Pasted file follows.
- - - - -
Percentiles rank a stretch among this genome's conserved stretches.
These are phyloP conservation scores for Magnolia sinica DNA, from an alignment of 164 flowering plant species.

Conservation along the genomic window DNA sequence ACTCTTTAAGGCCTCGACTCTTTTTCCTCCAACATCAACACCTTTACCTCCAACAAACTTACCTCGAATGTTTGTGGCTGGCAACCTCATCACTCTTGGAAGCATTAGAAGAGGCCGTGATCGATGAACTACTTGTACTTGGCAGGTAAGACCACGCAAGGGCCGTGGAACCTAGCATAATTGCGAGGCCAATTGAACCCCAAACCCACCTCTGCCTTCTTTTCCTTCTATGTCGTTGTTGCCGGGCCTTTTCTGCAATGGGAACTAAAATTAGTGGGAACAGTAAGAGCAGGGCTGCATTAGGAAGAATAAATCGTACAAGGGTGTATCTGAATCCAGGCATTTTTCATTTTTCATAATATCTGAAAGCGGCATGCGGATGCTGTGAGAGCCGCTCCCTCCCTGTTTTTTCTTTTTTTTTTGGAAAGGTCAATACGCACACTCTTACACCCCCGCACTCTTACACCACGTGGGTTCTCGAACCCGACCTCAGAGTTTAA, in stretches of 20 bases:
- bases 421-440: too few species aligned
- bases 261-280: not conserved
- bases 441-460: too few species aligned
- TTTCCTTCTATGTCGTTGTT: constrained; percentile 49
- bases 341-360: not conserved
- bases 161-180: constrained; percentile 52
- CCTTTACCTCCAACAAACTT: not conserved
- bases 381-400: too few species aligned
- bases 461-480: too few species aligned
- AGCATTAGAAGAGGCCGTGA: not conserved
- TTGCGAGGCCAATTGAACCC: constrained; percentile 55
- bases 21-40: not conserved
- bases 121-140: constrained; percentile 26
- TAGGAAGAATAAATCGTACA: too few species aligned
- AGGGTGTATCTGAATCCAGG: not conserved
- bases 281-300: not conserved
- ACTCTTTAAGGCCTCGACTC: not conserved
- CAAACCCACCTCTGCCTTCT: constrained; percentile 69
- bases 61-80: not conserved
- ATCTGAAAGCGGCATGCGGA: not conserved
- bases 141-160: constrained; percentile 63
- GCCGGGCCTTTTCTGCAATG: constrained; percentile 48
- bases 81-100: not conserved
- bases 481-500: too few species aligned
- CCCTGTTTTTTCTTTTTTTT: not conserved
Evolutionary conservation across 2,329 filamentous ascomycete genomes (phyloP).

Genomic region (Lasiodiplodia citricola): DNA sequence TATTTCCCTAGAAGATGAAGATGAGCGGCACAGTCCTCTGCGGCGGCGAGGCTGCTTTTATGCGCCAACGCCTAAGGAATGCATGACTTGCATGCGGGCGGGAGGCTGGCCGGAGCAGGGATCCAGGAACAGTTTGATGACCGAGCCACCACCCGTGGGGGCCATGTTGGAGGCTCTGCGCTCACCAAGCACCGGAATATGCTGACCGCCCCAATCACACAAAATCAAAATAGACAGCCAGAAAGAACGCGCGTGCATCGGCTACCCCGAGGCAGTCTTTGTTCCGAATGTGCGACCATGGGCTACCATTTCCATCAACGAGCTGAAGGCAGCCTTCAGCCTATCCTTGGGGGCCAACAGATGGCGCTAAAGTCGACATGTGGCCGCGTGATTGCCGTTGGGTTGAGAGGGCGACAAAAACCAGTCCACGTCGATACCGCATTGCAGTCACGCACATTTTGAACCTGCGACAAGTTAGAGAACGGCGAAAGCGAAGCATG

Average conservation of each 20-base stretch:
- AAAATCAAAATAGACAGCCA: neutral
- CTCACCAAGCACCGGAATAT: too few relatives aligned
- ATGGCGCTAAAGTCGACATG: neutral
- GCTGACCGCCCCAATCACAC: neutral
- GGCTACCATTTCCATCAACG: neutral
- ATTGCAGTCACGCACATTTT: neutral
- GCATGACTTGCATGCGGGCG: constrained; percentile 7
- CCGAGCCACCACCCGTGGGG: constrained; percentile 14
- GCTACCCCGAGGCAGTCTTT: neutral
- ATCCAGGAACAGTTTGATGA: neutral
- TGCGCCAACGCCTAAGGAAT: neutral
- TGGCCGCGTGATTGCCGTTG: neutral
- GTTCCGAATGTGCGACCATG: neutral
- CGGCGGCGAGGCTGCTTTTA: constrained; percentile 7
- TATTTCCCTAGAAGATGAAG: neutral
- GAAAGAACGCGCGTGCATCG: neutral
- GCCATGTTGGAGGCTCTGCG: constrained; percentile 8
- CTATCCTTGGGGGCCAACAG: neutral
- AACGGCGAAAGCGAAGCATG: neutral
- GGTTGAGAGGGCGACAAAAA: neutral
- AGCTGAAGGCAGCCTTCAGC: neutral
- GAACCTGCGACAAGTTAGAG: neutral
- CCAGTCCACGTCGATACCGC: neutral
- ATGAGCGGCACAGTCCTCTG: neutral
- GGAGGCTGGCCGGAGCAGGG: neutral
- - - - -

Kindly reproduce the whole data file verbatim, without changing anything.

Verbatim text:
Percentiles rank a stretch among this genome's conserved stretches.
These are phyloP conservation scores for Magnolia sinica DNA, from an alignment of 164 flowering plant species.

Conservation along the genomic window DNA sequence ACTCTTTAAGGCCTCGACTCTTTTTCCTCCAACATCAACACCTTTACCTCCAACAAACTTACCTCGAATGTTTGTGGCTGGCAACCTCATCACTCTTGGAAGCATTAGAAGAGGCCGTGATCGATGAACTACTTGTACTTGGCAGGTAAGACCACGCAAGGGCCGTGGAACCTAGCATAATTGCGAGGCCAATTGAACCCCAAACCCACCTCTGCCTTCTTTTCCTTCTATGTCGTTGTTGCCGGGCCTTTTCTGCAATGGGAACTAAAATTAGTGGGAACAGTAAGAGCAGGGCTGCATTAGGAAGAATAAATCGTACAAGGGTGTATCTGAATCCAGGCATTTTTCATTTTTCATAATATCTGAAAGCGGCATGCGGATGCTGTGAGAGCCGCTCCCTCCCTGTTTTTTCTTTTTTTTTTGGAAAGGTCAATACGCACACTCTTACACCCCCGCACTCTTACACCACGTGGGTTCTCGAACCCGACCTCAGAGTTTAA, in stretches of 20 bases:
- bases 421-440: too few species aligned
- bases 261-280: not conserved
- bases 441-460: too few species aligned
- TTTCCTTCTATGTCGTTGTT: constrained; percentile 49
- bases 341-360: not conserved
- bases 161-180: constrained; percentile 52
- CCTTTACCTCCAACAAACTT: not conserved
- bases 381-400: too few species aligned
- bases 461-480: too few species aligned
- AGCATTAGAAGAGGCCGTGA: not conserved
- TTGCGAGGCCAATTGAACCC: constrained; percentile 55
- bases 21-40: not conserved
- bases 121-140: constrained; percentile 26
- TAGGAAGAATAAATCGTACA: too few species aligned
- AGGGTGTATCTGAATCCAGG: not conserved
- bases 281-300: not conserved
- ACTCTTTAAGGCCTCGACTC: not conserved
- CAAACCCACCTCTGCCTTCT: constrained; percentile 69
- bases 61-80: not conserved
- ATCTGAAAGCGGCATGCGGA: not conserved
- bases 141-160: constrained; percentile 63
- GCCGGGCCTTTTCTGCAATG: constrained; percentile 48
- bases 81-100: not conserved
- bases 481-500: too few species aligned
- CCCTGTTTTTTCTTTTTTTT: not conserved
Evolutionary conservation across 2,329 filamentous ascomycete genomes (phyloP).

Genomic region (Lasiodiplodia citricola): DNA sequence TATTTCCCTAGAAGATGAAGATGAGCGGCACAGTCCTCTGCGGCGGCGAGGCTGCTTTTATGCGCCAACGCCTAAGGAATGCATGACTTGCATGCGGGCGGGAGGCTGGCCGGAGCAGGGATCCAGGAACAGTTTGATGACCGAGCCACCACCCGTGGGGGCCATGTTGGAGGCTCTGCGCTCACCAAGCACCGGAATATGCTGACCGCCCCAATCACACAAAATCAAAATAGACAGCCAGAAAGAACGCGCGTGCATCGGCTACCCCGAGGCAGTCTTTGTTCCGAATGTGCGACCATGGGCTACCATTTCCATCAACGAGCTGAAGGCAGCCTTCAGCCTATCCTTGGGGGCCAACAGATGGCGCTAAAGTCGACATGTGGCCGCGTGATTGCCGTTGGGTTGAGAGGGCGACAAAAACCAGTCCACGTCGATACCGCATTGCAGTCACGCACATTTTGAACCTGCGACAAGTTAGAGAACGGCGAAAGCGAAGCATG

Average conservation of each 20-base stretch:
- AAAATCAAAATAGACAGCCA: neutral
- CTCACCAAGCACCGGAATAT: too few relatives aligned
- ATGGCGCTAAAGTCGACATG: neutral
- GCTGACCGCCCCAATCACAC: neutral
- GGCTACCATTTCCATCAACG: neutral
- ATTGCAGTCACGCACATTTT: neutral
- GCATGACTTGCATGCGGGCG: constrained; percentile 7
- CCGAGCCACCACCCGTGGGG: constrained; percentile 14
- GCTACCCCGAGGCAGTCTTT: neutral
- ATCCAGGAACAGTTTGATGA: neutral
- TGCGCCAACGCCTAAGGAAT: neutral
- TGGCCGCGTGATTGCCGTTG: neutral
- GTTCCGAATGTGCGACCATG: neutral
- CGGCGGCGAGGCTGCTTTTA: constrained; percentile 7
- TATTTCCCTAGAAGATGAAG: neutral
- GAAAGAACGCGCGTGCATCG: neutral
- GCCATGTTGGAGGCTCTGCG: constrained; percentile 8
- CTATCCTTGGGGGCCAACAG: neutral
- AACGGCGAAAGCGAAGCATG: neutral
- GGTTGAGAGGGCGACAAAAA: neutral
- AGCTGAAGGCAGCCTTCAGC: neutral
- GAACCTGCGACAAGTTAGAG: neutral
- CCAGTCCACGTCGATACCGC: neutral
- ATGAGCGGCACAGTCCTCTG: neutral
- GGAGGCTGGCCGGAGCAGGG: neutral